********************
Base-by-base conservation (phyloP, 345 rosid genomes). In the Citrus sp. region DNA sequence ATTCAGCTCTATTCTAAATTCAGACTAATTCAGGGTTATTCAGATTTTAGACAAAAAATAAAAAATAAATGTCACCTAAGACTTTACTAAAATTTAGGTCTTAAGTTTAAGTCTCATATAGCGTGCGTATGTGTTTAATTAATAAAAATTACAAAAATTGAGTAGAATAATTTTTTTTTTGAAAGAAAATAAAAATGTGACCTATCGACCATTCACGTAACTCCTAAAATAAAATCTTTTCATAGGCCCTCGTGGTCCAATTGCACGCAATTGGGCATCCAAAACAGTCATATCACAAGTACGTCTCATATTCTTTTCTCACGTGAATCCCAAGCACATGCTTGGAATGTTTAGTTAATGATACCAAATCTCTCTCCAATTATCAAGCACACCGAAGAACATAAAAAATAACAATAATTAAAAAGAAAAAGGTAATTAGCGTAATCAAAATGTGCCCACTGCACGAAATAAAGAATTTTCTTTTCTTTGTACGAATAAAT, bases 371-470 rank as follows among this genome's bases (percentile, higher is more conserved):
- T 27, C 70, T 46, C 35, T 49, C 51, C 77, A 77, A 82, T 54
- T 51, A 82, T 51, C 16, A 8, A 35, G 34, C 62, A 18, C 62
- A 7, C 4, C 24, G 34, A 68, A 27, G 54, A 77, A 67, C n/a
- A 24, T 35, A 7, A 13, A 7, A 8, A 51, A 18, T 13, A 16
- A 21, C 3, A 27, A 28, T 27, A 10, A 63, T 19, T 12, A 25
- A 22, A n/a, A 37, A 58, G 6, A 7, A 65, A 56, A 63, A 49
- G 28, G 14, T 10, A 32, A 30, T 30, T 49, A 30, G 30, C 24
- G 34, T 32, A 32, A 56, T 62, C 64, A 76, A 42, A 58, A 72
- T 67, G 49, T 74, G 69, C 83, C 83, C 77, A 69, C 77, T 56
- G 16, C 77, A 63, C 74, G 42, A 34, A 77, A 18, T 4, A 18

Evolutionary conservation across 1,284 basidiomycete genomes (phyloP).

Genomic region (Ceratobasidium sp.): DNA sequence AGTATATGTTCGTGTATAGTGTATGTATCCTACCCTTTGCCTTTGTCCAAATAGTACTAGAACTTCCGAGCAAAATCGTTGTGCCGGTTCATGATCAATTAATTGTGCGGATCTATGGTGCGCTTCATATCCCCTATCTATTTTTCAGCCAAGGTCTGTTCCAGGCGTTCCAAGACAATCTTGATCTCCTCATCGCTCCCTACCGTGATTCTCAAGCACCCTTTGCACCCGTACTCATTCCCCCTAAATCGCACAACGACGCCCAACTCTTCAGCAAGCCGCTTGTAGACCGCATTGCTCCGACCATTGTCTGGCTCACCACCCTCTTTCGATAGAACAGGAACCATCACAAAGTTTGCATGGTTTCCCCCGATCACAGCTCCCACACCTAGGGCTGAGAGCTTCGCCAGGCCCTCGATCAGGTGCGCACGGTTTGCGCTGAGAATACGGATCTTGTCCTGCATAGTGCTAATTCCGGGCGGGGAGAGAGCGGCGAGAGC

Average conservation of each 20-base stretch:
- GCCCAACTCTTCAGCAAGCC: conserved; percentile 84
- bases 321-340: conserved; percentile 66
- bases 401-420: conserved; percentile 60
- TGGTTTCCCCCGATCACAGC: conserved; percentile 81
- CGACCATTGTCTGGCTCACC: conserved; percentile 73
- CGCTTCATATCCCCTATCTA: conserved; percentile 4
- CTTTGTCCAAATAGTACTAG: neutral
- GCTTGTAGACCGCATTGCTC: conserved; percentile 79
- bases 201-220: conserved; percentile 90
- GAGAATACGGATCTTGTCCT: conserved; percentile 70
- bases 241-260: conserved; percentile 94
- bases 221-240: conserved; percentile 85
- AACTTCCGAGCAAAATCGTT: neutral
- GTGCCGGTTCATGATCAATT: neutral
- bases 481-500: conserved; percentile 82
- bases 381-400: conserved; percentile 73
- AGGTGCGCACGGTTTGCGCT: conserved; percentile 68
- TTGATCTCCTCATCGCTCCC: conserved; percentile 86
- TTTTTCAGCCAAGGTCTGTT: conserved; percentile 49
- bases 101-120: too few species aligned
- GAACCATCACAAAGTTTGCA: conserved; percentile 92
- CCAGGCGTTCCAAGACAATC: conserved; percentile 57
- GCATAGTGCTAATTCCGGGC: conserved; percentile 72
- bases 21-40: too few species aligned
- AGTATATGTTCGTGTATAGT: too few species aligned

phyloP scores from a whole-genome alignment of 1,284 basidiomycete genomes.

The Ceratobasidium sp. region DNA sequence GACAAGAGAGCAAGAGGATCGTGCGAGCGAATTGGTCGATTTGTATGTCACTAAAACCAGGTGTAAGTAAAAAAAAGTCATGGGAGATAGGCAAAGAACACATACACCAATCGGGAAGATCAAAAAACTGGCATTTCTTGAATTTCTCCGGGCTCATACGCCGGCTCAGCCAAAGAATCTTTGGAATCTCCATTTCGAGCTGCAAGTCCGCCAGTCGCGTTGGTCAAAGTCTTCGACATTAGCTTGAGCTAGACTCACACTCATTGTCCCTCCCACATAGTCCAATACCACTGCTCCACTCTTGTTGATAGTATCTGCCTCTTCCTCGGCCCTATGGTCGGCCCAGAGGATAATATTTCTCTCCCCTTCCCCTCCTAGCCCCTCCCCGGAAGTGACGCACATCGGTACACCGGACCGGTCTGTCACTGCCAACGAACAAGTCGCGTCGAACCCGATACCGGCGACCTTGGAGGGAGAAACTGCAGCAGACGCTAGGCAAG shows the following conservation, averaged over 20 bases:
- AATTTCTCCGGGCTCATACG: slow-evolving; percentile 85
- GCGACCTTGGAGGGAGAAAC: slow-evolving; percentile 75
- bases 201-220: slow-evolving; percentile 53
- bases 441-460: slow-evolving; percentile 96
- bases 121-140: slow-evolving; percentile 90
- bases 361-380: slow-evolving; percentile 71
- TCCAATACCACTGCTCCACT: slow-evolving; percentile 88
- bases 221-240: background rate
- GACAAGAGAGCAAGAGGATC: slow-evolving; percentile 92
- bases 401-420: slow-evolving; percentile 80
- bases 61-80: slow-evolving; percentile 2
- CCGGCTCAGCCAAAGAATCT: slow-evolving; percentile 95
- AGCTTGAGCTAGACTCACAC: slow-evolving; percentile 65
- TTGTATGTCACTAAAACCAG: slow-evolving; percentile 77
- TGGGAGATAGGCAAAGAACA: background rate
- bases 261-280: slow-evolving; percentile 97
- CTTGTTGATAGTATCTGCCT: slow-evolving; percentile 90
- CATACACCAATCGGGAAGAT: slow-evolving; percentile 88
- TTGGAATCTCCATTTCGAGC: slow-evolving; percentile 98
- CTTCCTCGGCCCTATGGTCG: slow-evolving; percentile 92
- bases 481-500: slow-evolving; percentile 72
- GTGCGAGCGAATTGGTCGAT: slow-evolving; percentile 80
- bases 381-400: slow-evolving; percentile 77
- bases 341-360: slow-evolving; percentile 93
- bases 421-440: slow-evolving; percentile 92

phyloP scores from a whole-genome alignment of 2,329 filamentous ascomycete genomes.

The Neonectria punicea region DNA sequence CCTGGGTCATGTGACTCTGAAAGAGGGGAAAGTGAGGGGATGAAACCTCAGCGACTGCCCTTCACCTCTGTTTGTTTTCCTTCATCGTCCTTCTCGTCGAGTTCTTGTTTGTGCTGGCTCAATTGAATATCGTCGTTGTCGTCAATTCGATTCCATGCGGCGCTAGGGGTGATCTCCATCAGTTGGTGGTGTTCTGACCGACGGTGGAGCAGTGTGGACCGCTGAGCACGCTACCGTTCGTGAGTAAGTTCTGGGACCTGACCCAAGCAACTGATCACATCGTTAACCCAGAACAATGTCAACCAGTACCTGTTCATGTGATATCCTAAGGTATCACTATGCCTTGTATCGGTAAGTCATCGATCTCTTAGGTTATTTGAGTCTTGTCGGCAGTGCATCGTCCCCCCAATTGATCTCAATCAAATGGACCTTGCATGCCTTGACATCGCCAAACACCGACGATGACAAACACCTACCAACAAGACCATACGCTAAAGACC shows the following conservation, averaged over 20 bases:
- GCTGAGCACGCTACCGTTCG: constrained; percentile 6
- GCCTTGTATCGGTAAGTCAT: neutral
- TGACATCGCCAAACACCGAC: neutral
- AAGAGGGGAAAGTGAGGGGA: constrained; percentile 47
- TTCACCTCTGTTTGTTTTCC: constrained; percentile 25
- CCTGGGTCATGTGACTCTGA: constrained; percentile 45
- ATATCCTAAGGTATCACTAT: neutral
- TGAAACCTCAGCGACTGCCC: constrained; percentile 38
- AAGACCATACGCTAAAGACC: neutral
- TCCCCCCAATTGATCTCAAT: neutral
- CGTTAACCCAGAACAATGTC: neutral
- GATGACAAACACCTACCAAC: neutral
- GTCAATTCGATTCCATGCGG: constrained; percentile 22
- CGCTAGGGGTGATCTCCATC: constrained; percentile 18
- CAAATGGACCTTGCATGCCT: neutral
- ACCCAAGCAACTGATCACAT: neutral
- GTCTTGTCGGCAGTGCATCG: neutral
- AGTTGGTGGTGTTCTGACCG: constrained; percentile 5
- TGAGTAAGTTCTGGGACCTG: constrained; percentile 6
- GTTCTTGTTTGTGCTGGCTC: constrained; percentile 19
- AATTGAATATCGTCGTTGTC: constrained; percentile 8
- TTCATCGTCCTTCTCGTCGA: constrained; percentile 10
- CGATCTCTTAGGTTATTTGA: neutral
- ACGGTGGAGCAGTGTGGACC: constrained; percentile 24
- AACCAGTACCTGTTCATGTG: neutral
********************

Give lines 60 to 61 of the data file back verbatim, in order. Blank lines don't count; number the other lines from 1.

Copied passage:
- TTGGAATCTCCATTTCGAGC: slow-evolving; percentile 98
- CTTCCTCGGCCCTATGGTCG: slow-evolving; percentile 92